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More Than Half of Millennials Skip Vacations Because They Can’t Afford Them


Jacqueline DeMarco | Published on 9/4/2019

When it feels like the walls of your office are closing in on you, dreaming of the beach or a winding European alleyway can be a nice escape. But what about when it’s time for a real escape?

Everyone deserves a vacation now and again, but a survey conducted by DepositAccounts has found that more than half of millennials skipped taking a vacation this year because they couldn’t afford one. By comparison, only 35% of baby boomers have had to skip a vacation this year due to cost.

DepositAccounts has taken a deep dive into vacation costs and our survey results shed some light on vacation trends amongst Americans of all ages.

Key findings:

  • Not being able to afford a vacation has caused 46% of respondents to skip one in the past year. Approximately 55% of millennials and 49% for Gen Xers have not taken a vacation in the last year due to affordability.

  • Baby Boomers are faring much better on the vacation front, with just 35% reporting they skipped a vacation this year because they couldn’t afford it.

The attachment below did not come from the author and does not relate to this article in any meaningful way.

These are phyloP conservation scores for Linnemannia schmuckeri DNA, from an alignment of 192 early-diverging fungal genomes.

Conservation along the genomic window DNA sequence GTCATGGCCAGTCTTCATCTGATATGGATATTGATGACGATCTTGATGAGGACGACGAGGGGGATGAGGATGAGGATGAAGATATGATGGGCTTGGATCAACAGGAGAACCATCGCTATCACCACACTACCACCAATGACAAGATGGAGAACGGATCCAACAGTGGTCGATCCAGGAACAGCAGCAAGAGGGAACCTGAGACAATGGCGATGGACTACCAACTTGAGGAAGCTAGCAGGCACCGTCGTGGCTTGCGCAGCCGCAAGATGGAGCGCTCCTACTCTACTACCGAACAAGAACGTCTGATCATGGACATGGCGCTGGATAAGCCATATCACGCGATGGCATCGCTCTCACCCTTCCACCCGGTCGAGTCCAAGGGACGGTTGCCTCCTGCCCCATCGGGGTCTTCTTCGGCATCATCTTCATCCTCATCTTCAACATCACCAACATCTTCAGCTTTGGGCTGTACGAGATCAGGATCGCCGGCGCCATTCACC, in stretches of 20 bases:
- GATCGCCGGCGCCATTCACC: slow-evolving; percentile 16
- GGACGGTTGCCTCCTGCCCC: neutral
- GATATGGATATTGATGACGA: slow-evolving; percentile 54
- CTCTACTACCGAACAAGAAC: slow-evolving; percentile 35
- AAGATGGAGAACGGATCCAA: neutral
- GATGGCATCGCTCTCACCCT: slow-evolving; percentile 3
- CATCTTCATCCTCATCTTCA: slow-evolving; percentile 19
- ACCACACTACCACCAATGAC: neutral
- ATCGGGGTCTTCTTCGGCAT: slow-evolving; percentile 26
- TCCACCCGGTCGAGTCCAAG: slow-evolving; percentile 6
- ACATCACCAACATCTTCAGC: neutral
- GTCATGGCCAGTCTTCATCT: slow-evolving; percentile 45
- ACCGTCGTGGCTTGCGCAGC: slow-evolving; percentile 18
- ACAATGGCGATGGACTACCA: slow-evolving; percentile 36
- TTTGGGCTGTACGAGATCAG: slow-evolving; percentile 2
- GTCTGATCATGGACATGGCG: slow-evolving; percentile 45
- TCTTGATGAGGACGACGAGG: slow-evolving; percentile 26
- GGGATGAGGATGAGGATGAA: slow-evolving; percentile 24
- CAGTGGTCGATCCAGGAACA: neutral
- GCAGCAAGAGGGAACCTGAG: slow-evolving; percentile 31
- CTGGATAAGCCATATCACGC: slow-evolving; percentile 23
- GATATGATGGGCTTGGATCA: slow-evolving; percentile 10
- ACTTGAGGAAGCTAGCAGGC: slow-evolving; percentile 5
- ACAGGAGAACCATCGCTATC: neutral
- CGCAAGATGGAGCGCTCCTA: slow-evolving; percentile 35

• Around 66% of Americans wish they could save more for vacations, especially millennials (74%) and Gen Xers (72%). Once again, the baby boomers are struggling less: Only 52% wish they could increase their vacation savings.
  • Americans are doing their best to save, about 7 in 10 reported generally saving for vacations.
  • How Americans save for vacation varies. One third of survey respondents use a separate account solely for travel. And 23% of respondents take advantage of a dedicated online savings account.
  • Ready for some scary numbers? 34% have been in vacation-related debt and 1 in 10 is currently still in debt.
  • Many Americans budget in order to make their vacation goals happen. About two-thirds (66%) say they budget for their vacations. But only a little more than half (53%) actually manage to stick to that budget.
  • 1 in 5 Americans don’t take any overnight leisure trips each year.